Washington Nationals GM Mike Rizzo Will Have to Answer Strasburg Questions

Paul Francis SullivanChief Writer IOctober 10, 2012

CHICAGO, IL - JUNE 24: Mike Rizzo General Manager of the Washington Nationals talks on the phone during batting practice before a game against the Chicago White Sox on June 24, 2011 at U.S. Cellular Field in Chicago, Illinois. The Nationals named John McLaren as their new manager. (Photo by David Banks/Getty Images)
David Banks/Getty Images

The Washington Nationals' magical season is one loss away from having a crushing and anti-climactic ending. After a come-from-behind victory in Game 1 of the division series in St. Louis, the Nationals were crushed by the defending world champion St. Louis Cardinals in Games 2 and 3.

Washington's 8-0 drubbing by the Cardinals has put the season on the brink.

And as much as Nationals fans are sick of hearing it, they probably would not have been in this position has Stephen Strasburg been allowed to pitch.

Mike Rizzo, according to Andrew Simon at MLB.com, famously made his decision to shut down Strasburg with an innings limit set up in spring training. Clearly not thinking the team would be in a pennant race, the plan was not adjusted when the team took advantage of the disappointing Phillies, Marlins and Mets to go into first place.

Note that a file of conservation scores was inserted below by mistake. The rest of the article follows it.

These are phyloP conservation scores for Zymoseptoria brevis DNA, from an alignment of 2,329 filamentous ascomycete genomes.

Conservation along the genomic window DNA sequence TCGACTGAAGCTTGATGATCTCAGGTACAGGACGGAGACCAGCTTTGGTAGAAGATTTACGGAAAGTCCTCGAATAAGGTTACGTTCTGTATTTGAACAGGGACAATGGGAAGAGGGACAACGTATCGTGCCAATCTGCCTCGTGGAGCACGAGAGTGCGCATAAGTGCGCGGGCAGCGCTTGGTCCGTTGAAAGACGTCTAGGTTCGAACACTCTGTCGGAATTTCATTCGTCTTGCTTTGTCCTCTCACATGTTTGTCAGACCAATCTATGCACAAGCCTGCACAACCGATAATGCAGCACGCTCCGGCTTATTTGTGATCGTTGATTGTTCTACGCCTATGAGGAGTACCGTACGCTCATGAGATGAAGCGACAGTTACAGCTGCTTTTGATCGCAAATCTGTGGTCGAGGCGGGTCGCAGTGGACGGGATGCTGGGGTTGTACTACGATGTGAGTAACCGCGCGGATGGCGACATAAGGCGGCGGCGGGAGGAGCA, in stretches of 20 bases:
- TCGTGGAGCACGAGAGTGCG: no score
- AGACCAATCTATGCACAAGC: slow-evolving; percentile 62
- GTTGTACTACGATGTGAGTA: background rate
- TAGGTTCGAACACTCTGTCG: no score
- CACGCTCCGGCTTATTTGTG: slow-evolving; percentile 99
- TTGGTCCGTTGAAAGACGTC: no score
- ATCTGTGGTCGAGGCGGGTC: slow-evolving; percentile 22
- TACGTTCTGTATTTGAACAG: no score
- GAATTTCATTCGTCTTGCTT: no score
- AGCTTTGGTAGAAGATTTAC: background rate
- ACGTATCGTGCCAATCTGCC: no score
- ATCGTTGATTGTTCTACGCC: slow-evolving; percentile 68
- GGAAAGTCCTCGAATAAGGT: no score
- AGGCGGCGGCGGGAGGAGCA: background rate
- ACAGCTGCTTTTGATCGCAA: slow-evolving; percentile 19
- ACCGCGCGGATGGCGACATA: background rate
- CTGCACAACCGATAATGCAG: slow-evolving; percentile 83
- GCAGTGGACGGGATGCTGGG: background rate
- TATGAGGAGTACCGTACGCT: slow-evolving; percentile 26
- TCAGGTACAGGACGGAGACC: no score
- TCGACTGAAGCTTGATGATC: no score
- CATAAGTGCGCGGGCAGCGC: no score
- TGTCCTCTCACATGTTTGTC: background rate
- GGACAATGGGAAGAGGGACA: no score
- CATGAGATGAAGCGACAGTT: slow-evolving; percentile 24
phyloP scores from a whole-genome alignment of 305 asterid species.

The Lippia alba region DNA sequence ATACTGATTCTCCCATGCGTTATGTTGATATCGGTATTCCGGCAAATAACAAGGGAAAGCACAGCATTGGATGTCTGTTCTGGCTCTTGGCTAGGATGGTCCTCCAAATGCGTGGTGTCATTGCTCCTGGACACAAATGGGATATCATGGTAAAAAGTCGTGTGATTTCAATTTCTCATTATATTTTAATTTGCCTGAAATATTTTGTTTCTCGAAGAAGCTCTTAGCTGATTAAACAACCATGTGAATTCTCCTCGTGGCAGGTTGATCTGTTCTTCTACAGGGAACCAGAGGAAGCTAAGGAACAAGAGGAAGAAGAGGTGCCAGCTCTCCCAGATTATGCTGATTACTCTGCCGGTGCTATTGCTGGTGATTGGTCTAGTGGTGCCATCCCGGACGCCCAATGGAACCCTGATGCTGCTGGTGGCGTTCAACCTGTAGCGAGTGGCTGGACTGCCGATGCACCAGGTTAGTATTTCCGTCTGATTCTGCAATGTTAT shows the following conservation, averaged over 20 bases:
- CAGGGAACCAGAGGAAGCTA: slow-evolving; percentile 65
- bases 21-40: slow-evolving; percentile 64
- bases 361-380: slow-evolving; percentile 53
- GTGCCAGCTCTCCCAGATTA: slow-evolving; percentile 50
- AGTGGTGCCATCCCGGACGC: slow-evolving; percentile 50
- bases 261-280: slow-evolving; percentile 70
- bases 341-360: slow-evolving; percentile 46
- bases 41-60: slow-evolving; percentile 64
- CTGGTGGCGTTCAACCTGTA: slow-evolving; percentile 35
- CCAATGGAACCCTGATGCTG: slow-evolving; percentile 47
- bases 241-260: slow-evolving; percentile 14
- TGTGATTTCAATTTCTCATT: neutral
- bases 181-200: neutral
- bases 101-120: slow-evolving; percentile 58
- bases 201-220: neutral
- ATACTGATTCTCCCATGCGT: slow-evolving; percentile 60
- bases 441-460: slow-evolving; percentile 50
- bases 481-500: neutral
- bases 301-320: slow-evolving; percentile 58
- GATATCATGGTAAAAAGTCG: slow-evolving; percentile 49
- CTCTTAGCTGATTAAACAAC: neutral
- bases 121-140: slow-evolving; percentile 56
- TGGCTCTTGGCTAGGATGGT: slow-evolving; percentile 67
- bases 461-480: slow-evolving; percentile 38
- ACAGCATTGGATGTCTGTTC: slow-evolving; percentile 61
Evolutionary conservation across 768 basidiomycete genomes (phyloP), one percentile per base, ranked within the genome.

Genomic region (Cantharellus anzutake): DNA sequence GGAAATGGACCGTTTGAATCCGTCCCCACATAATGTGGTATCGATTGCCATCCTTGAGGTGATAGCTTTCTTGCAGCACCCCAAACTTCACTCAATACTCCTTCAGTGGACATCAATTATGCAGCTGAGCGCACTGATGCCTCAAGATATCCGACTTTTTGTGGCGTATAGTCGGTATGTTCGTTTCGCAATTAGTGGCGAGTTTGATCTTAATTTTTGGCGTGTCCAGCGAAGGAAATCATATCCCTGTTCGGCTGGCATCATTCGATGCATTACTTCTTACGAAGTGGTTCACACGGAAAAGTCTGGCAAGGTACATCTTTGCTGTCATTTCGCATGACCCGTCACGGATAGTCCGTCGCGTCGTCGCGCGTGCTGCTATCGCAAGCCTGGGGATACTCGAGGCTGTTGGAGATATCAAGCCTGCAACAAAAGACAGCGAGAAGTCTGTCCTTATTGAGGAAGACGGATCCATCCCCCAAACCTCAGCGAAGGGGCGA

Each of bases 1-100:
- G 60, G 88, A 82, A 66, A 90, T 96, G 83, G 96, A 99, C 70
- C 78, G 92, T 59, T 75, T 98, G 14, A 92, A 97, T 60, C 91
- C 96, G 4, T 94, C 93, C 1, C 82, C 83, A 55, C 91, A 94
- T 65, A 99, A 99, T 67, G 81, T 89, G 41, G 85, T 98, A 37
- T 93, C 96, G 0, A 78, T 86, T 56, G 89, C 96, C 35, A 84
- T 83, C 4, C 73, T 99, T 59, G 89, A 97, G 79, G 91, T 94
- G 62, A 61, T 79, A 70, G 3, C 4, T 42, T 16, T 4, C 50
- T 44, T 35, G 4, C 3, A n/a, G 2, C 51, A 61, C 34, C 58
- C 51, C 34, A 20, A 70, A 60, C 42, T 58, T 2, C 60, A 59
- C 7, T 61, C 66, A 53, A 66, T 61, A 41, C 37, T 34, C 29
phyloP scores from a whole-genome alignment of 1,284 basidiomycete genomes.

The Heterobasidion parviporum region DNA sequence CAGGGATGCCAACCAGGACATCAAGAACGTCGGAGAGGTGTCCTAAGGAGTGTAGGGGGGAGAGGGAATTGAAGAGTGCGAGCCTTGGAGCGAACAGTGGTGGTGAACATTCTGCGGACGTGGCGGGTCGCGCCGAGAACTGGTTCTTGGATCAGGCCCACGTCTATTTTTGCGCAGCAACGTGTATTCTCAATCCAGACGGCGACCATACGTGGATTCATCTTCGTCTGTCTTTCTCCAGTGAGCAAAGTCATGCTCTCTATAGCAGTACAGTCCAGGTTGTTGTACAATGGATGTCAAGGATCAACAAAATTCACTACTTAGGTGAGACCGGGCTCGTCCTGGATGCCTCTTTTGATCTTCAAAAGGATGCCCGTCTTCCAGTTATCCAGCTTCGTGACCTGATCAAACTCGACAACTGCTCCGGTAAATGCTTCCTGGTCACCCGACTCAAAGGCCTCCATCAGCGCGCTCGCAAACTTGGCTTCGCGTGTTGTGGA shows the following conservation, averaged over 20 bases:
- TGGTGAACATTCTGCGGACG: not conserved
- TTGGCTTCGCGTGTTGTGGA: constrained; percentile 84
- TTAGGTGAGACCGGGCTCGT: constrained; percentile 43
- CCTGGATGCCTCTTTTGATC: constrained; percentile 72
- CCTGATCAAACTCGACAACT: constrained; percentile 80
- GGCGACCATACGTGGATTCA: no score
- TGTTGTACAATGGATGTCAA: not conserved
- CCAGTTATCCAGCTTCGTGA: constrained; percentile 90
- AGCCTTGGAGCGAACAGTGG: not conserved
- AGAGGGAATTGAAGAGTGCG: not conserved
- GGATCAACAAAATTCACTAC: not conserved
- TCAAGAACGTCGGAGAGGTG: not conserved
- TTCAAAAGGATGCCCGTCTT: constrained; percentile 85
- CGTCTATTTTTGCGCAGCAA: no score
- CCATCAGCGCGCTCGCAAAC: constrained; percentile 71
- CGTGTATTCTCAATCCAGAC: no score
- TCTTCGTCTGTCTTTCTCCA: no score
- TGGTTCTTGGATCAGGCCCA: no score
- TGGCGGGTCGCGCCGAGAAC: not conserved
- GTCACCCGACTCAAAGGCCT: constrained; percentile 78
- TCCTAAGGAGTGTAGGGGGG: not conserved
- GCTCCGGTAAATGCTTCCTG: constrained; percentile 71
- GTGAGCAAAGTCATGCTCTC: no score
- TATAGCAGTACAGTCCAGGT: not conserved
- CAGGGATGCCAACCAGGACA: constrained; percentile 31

I suggested all the way back in May different ways for the Nationals to stretch his availability without compiling more than 160 innings.

The Braves were able to bring Kris Medlen back from Tommy John surgery slowly and have him available for the postseason with less than 150 innings pitched in the majors and minors this year.

And Stephen Strasburg himself, according to Adam Kilgore of the Washington Post, was lobbying to start in the postseason.

Instead, Rizzo gets to have people like Jena McGregor of the Washington Post praise his forward thinking instead of going for it all.

Rizzo had better be right. He had better hope that the Nationals are going to develop like the Philadelphia Phillies of the late 2000s and early 2010s. That team made the playoffs in 2007 but were bounced early. Then won the World Series in 2008, won another pennant in 2009 and won the NL East division for five straight seasons.

Rizzo is banking that this is that first season where they get used to the playoffs and then really take off.

But the Nationals have the best record in the game this year. They have a winnable National League this year. And there is no guarantee for future division titles, no matter how much young talent a team has.

Defenders of Rizzo online and on talk radio pointed out the depth of pitching Washington had and that Jordan Zimmermann, Edwin Jackson and Ross Detwiler would be more than capable of filling the Strasburg void.

They had better hope Detwiler can pull it off.

If the Nationals are eliminated in the division series, then Rizzo will be and should be asked about Strasburg everyday until the Nationals win a World Series.

If they win a bunch of divisions and a World Series title with a healthy Strasburg, Rizzo should be hailed as a genius.

Before that time comes, he'll be known as the guy who took a franchise that had not seen a playoff game since 1981 and a city that had not seen postseason baseball since 1933 and said "Let's not try to win now. Let's wait."